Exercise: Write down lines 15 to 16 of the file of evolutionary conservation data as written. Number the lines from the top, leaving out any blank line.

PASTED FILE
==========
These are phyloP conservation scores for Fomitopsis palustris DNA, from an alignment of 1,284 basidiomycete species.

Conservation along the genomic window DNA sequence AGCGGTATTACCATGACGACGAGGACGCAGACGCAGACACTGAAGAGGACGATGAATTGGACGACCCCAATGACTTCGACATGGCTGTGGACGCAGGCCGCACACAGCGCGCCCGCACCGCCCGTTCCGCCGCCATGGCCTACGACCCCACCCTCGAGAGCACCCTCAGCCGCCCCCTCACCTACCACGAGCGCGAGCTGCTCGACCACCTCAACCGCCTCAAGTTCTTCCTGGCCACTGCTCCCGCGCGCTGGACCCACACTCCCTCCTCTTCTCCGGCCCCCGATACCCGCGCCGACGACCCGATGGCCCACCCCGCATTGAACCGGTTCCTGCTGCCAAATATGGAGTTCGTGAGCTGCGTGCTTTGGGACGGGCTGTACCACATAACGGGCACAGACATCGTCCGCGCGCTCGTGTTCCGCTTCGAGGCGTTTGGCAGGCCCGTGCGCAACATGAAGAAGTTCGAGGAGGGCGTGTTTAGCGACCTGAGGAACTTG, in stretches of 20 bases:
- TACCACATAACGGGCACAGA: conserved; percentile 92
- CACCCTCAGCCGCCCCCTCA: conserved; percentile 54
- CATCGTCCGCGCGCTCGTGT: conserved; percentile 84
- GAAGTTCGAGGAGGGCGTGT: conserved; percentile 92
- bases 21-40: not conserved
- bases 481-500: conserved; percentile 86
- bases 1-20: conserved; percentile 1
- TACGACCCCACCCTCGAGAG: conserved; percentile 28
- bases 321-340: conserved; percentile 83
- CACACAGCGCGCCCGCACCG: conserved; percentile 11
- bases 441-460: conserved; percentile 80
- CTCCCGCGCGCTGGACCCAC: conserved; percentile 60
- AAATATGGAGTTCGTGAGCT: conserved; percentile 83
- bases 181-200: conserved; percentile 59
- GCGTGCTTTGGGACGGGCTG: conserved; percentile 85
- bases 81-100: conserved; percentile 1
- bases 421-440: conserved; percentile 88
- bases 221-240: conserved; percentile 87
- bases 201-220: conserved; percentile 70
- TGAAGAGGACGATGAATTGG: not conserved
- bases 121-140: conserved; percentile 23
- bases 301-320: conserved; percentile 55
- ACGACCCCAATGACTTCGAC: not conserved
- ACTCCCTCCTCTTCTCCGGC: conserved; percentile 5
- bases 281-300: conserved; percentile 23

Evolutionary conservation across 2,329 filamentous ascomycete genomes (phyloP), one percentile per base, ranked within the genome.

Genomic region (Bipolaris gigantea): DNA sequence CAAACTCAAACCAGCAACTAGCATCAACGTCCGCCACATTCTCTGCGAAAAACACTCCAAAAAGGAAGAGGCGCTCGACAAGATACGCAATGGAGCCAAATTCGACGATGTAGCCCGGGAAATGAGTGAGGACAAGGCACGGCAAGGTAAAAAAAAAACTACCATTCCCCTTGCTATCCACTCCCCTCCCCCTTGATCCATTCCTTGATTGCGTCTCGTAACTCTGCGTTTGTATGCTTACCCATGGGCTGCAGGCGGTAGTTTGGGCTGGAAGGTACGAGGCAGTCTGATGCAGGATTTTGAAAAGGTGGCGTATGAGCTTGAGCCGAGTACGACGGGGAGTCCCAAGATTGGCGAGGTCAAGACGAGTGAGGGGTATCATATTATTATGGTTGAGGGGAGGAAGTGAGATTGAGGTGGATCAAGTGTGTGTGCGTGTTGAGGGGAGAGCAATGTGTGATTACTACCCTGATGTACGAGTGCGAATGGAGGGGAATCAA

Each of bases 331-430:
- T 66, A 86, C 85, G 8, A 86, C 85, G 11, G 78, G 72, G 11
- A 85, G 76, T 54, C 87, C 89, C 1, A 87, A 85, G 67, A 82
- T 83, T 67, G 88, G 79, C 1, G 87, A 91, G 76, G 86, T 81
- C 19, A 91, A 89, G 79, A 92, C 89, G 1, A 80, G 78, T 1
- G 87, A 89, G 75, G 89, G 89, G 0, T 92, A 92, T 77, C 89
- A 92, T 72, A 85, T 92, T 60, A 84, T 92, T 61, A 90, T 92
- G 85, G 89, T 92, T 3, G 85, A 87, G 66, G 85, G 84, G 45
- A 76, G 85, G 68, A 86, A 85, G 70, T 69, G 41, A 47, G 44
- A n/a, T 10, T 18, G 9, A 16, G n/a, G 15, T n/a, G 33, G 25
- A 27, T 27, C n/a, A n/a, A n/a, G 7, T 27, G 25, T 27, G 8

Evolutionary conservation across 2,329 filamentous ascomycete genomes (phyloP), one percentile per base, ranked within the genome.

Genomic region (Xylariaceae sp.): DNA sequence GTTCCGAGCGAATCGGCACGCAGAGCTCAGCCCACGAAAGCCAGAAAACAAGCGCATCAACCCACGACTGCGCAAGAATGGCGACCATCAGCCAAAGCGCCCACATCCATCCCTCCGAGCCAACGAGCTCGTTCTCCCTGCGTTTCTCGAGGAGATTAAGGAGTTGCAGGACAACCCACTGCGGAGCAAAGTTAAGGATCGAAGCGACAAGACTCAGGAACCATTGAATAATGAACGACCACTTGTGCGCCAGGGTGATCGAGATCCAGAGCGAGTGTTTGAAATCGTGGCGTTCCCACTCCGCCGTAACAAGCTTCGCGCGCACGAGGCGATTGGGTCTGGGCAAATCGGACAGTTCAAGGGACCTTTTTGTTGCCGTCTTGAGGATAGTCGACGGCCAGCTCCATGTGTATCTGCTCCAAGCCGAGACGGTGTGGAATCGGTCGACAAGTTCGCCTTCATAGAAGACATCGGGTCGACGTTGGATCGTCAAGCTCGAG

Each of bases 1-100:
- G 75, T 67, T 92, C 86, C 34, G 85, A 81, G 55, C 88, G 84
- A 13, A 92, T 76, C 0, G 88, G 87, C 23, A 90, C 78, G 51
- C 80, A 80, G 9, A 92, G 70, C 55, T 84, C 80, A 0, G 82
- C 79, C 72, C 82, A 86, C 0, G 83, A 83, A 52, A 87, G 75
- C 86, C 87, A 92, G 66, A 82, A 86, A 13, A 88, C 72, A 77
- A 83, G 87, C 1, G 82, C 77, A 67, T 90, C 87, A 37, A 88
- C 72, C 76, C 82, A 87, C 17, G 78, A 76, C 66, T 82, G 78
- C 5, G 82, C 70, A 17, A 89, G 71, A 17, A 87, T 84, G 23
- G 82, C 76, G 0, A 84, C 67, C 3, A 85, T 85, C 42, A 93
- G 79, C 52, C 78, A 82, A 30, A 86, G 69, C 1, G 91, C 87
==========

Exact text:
- AAATATGGAGTTCGTGAGCT: conserved; percentile 83
- bases 181-200: conserved; percentile 59